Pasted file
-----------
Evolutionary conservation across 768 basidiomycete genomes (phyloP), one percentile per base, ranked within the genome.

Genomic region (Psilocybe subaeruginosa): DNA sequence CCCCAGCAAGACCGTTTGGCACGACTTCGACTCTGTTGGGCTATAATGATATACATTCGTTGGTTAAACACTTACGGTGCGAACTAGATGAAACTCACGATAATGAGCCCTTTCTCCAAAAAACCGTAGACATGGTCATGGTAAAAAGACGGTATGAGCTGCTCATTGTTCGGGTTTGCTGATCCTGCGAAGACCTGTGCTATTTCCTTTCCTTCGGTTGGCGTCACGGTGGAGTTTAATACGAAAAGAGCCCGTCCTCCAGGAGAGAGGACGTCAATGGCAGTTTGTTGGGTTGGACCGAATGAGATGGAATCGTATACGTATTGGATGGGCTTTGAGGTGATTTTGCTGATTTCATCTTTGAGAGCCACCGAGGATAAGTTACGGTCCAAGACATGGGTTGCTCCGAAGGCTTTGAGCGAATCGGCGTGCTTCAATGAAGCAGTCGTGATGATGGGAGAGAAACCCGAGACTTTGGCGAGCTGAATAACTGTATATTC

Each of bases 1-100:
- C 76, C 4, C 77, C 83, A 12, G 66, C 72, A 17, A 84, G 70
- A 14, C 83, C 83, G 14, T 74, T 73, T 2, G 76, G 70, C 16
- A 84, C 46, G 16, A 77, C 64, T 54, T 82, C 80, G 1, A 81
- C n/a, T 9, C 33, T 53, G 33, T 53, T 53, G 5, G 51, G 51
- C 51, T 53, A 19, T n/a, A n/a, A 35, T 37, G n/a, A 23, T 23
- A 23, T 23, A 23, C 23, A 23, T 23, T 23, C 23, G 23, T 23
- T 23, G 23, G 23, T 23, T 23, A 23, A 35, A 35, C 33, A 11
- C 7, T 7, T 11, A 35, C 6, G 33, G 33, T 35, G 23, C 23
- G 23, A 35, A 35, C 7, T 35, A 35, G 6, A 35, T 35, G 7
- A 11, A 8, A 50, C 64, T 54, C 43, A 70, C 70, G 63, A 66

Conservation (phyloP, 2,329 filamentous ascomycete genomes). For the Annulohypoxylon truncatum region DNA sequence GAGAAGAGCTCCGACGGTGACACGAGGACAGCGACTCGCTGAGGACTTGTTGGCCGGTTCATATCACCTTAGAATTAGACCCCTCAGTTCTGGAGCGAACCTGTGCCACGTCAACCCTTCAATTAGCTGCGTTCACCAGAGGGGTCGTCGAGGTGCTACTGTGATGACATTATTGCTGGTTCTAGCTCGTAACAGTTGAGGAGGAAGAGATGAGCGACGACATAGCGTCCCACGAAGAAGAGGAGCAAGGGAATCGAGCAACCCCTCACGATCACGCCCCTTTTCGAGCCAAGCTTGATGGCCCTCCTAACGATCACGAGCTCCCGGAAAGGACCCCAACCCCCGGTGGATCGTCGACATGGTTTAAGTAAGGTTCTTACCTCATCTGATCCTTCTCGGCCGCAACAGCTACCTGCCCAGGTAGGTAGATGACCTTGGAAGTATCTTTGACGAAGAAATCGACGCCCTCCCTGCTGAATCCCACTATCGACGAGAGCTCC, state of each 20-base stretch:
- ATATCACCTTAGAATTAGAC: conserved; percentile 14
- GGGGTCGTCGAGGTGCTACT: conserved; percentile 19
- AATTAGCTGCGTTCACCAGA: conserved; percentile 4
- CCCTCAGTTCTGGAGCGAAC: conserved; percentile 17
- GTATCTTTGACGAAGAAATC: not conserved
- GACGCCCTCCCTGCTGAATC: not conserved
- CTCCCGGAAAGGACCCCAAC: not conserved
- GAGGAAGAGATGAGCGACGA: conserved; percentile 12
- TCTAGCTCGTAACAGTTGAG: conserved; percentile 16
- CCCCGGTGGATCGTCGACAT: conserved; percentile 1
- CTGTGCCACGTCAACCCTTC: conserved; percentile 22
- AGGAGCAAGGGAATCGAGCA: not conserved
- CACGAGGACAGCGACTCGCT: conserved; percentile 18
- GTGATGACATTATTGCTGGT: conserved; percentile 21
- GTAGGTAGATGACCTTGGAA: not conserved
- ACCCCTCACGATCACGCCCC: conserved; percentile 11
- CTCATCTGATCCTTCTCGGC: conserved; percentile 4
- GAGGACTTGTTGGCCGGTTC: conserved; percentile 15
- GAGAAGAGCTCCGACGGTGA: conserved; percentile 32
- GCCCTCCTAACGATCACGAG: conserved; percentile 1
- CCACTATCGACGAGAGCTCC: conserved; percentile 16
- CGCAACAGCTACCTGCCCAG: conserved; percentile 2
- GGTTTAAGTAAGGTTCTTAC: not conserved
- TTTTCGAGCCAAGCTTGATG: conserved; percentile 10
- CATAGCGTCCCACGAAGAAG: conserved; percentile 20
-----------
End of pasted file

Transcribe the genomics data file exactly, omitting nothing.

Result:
Evolutionary conservation across 768 basidiomycete genomes (phyloP), one percentile per base, ranked within the genome.

Genomic region (Psilocybe subaeruginosa): DNA sequence CCCCAGCAAGACCGTTTGGCACGACTTCGACTCTGTTGGGCTATAATGATATACATTCGTTGGTTAAACACTTACGGTGCGAACTAGATGAAACTCACGATAATGAGCCCTTTCTCCAAAAAACCGTAGACATGGTCATGGTAAAAAGACGGTATGAGCTGCTCATTGTTCGGGTTTGCTGATCCTGCGAAGACCTGTGCTATTTCCTTTCCTTCGGTTGGCGTCACGGTGGAGTTTAATACGAAAAGAGCCCGTCCTCCAGGAGAGAGGACGTCAATGGCAGTTTGTTGGGTTGGACCGAATGAGATGGAATCGTATACGTATTGGATGGGCTTTGAGGTGATTTTGCTGATTTCATCTTTGAGAGCCACCGAGGATAAGTTACGGTCCAAGACATGGGTTGCTCCGAAGGCTTTGAGCGAATCGGCGTGCTTCAATGAAGCAGTCGTGATGATGGGAGAGAAACCCGAGACTTTGGCGAGCTGAATAACTGTATATTC

Each of bases 1-100:
- C 76, C 4, C 77, C 83, A 12, G 66, C 72, A 17, A 84, G 70
- A 14, C 83, C 83, G 14, T 74, T 73, T 2, G 76, G 70, C 16
- A 84, C 46, G 16, A 77, C 64, T 54, T 82, C 80, G 1, A 81
- C n/a, T 9, C 33, T 53, G 33, T 53, T 53, G 5, G 51, G 51
- C 51, T 53, A 19, T n/a, A n/a, A 35, T 37, G n/a, A 23, T 23
- A 23, T 23, A 23, C 23, A 23, T 23, T 23, C 23, G 23, T 23
- T 23, G 23, G 23, T 23, T 23, A 23, A 35, A 35, C 33, A 11
- C 7, T 7, T 11, A 35, C 6, G 33, G 33, T 35, G 23, C 23
- G 23, A 35, A 35, C 7, T 35, A 35, G 6, A 35, T 35, G 7
- A 11, A 8, A 50, C 64, T 54, C 43, A 70, C 70, G 63, A 66

Conservation (phyloP, 2,329 filamentous ascomycete genomes). For the Annulohypoxylon truncatum region DNA sequence GAGAAGAGCTCCGACGGTGACACGAGGACAGCGACTCGCTGAGGACTTGTTGGCCGGTTCATATCACCTTAGAATTAGACCCCTCAGTTCTGGAGCGAACCTGTGCCACGTCAACCCTTCAATTAGCTGCGTTCACCAGAGGGGTCGTCGAGGTGCTACTGTGATGACATTATTGCTGGTTCTAGCTCGTAACAGTTGAGGAGGAAGAGATGAGCGACGACATAGCGTCCCACGAAGAAGAGGAGCAAGGGAATCGAGCAACCCCTCACGATCACGCCCCTTTTCGAGCCAAGCTTGATGGCCCTCCTAACGATCACGAGCTCCCGGAAAGGACCCCAACCCCCGGTGGATCGTCGACATGGTTTAAGTAAGGTTCTTACCTCATCTGATCCTTCTCGGCCGCAACAGCTACCTGCCCAGGTAGGTAGATGACCTTGGAAGTATCTTTGACGAAGAAATCGACGCCCTCCCTGCTGAATCCCACTATCGACGAGAGCTCC, state of each 20-base stretch:
- ATATCACCTTAGAATTAGAC: conserved; percentile 14
- GGGGTCGTCGAGGTGCTACT: conserved; percentile 19
- AATTAGCTGCGTTCACCAGA: conserved; percentile 4
- CCCTCAGTTCTGGAGCGAAC: conserved; percentile 17
- GTATCTTTGACGAAGAAATC: not conserved
- GACGCCCTCCCTGCTGAATC: not conserved
- CTCCCGGAAAGGACCCCAAC: not conserved
- GAGGAAGAGATGAGCGACGA: conserved; percentile 12
- TCTAGCTCGTAACAGTTGAG: conserved; percentile 16
- CCCCGGTGGATCGTCGACAT: conserved; percentile 1
- CTGTGCCACGTCAACCCTTC: conserved; percentile 22
- AGGAGCAAGGGAATCGAGCA: not conserved
- CACGAGGACAGCGACTCGCT: conserved; percentile 18
- GTGATGACATTATTGCTGGT: conserved; percentile 21
- GTAGGTAGATGACCTTGGAA: not conserved
- ACCCCTCACGATCACGCCCC: conserved; percentile 11
- CTCATCTGATCCTTCTCGGC: conserved; percentile 4
- GAGGACTTGTTGGCCGGTTC: conserved; percentile 15
- GAGAAGAGCTCCGACGGTGA: conserved; percentile 32
- GCCCTCCTAACGATCACGAG: conserved; percentile 1
- CCACTATCGACGAGAGCTCC: conserved; percentile 16
- CGCAACAGCTACCTGCCCAG: conserved; percentile 2
- GGTTTAAGTAAGGTTCTTAC: not conserved
- TTTTCGAGCCAAGCTTGATG: conserved; percentile 10
- CATAGCGTCCCACGAAGAAG: conserved; percentile 20